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Cruz condemns President Trump’s decision to end DACA


Redacción Agencias | 9/13/2017, 5:51 p.m.
Cruz condemns President Trump’s decision to end DACA
El representante D-Phila, Angel Cruz | Foto Cortesía

State Rep. Angel Cruz, D-Phila., joined several House Democrats to express their outrage over President Donald Trump’s decision to end the Deferred Action for Childhood Arrivals program, or DACA.

“I’m furious at the irresponsibility and cowardice of the President’s actions. Immigrants helped build this great country and now they’re left to suffer for no reason,” Cruz said. “800,000 Dreamers, nearly 6,000 of them just in Pennsylvania, currently benefit from DACA and will have their families ripped apart because of this decision by the Trump Administration.”

In an effort to fight back, Cruz introduced House Resolution 491 that not only condemns the latest action against DACA but urges Congress to pass the Dream Act, which would provide a path to permanent legal residency for DACA participants.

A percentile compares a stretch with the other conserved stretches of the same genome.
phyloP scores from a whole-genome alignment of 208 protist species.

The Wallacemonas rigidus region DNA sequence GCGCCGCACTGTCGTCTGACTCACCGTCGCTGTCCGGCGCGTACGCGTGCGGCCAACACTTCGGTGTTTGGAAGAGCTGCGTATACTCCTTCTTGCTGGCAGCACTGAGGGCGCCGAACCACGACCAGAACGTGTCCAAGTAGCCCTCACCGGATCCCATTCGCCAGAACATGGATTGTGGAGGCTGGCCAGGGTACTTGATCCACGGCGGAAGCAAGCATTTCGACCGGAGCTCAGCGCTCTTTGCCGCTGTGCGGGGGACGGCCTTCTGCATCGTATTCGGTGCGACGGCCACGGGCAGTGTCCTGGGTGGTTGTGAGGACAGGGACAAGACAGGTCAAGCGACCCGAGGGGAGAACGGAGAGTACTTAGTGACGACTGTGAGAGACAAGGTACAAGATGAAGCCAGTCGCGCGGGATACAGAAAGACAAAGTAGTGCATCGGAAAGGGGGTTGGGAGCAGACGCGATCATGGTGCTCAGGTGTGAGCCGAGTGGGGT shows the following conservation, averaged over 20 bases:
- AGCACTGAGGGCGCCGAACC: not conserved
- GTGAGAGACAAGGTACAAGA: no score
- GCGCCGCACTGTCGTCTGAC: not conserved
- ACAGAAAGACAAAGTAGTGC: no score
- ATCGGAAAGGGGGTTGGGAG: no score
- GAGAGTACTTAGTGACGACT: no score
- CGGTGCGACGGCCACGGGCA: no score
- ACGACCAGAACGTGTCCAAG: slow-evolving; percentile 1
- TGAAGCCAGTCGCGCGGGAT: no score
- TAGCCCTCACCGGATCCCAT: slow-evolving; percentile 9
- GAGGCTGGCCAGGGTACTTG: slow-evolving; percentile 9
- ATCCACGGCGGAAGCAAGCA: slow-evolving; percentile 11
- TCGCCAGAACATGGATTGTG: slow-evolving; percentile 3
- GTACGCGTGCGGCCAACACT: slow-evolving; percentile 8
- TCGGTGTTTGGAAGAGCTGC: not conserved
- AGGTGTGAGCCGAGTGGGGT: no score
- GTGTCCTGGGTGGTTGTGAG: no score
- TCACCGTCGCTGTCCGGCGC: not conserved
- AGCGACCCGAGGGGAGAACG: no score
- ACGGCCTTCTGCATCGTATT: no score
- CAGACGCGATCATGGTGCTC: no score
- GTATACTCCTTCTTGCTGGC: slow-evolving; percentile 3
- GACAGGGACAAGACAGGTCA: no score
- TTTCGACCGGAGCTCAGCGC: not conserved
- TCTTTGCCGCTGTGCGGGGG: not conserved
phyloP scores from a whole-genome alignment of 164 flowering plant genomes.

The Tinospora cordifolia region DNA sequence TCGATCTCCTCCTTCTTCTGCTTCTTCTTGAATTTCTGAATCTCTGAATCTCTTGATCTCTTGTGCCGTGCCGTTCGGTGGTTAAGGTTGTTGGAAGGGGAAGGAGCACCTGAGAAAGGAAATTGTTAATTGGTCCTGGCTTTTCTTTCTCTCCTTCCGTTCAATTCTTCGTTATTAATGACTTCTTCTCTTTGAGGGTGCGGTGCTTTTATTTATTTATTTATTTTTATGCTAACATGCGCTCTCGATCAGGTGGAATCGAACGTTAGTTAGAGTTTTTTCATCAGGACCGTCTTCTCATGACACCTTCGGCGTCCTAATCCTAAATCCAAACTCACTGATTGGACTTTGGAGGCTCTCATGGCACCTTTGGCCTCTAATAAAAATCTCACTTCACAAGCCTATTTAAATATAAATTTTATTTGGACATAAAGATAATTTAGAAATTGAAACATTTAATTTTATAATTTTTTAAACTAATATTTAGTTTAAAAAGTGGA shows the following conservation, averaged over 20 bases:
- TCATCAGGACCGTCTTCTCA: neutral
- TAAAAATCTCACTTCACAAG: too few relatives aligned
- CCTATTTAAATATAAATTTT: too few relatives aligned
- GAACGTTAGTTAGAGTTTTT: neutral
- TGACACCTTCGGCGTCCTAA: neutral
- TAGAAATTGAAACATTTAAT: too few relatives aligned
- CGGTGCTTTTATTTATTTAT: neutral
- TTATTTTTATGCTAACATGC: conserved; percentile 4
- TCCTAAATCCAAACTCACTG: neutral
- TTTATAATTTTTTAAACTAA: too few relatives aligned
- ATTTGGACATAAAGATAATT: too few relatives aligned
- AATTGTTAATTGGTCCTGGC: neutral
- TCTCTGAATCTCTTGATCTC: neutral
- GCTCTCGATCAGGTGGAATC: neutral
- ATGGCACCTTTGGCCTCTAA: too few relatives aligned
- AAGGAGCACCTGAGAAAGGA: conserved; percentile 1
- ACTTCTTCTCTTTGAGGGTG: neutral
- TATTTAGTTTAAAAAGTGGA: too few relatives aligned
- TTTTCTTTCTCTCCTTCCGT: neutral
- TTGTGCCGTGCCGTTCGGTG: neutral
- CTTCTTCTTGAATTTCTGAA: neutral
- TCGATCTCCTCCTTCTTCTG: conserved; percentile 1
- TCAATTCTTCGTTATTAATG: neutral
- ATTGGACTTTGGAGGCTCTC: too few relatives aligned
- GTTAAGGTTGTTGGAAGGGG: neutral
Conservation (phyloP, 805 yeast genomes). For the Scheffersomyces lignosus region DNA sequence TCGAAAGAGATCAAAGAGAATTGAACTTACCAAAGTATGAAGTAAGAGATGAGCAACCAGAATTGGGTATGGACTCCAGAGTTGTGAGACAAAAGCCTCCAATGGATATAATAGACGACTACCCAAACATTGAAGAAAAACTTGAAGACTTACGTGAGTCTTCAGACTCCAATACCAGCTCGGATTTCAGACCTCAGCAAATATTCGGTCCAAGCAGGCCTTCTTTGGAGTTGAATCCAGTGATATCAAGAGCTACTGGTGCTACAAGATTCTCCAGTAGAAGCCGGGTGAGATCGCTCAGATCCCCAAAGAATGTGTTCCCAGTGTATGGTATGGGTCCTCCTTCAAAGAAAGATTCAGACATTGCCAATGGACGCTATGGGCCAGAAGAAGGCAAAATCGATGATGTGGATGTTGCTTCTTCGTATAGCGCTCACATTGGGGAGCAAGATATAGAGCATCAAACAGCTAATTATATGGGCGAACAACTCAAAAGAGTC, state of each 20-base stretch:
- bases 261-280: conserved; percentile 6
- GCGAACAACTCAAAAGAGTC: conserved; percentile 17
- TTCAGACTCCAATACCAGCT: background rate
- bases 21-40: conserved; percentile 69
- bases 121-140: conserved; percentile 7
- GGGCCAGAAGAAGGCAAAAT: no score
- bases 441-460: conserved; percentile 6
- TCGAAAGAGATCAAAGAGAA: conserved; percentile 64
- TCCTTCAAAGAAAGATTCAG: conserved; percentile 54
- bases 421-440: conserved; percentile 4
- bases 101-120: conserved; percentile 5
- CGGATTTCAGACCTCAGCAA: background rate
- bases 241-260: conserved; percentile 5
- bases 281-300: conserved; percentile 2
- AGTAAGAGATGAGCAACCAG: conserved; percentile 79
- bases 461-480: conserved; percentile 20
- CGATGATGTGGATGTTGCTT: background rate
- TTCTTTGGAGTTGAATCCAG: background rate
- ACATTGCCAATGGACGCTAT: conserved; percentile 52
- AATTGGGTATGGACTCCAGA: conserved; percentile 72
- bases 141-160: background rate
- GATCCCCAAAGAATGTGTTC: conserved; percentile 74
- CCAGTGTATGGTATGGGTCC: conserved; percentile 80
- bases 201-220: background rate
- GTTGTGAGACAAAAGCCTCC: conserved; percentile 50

“This country is the only place they call home. With this action, the government is turning its back against people who came to the United States to achieve the American Dream, because that’s what our country is: the land of opportunities. I am beyond disappointed and I stand in solidarity with all the Dreamers in Pennsylvania and across the country. I’ll keep up the fight against this deplorable act,” Cruz said.

Pennsylvania Attorney General Josh Shapiro deemed the president’s actions illegal and just last week joined more than a dozen attorneys general in filing a lawsuit challenging the decision.

Cruz was joined by Reps. Chris Rabb and Emilio Vazquez, both D-Phila.; Peter Schweyer and Mike Schlossberg, both D-Lehigh; and Thomas Caltagirone, D-Berks, who all share the same fury and frustration.

DACA was authorized in 2012 by then-President Obama as a compromise between his administration and Congress after the Development, Relief and Education for Alien Minors (DREAM) Act failed. The program provides temporary deportation deferral to people who were brought to the United States illegally as children, known as “Dreamers,” who passed vetting so they could live, study, and work legally in this country.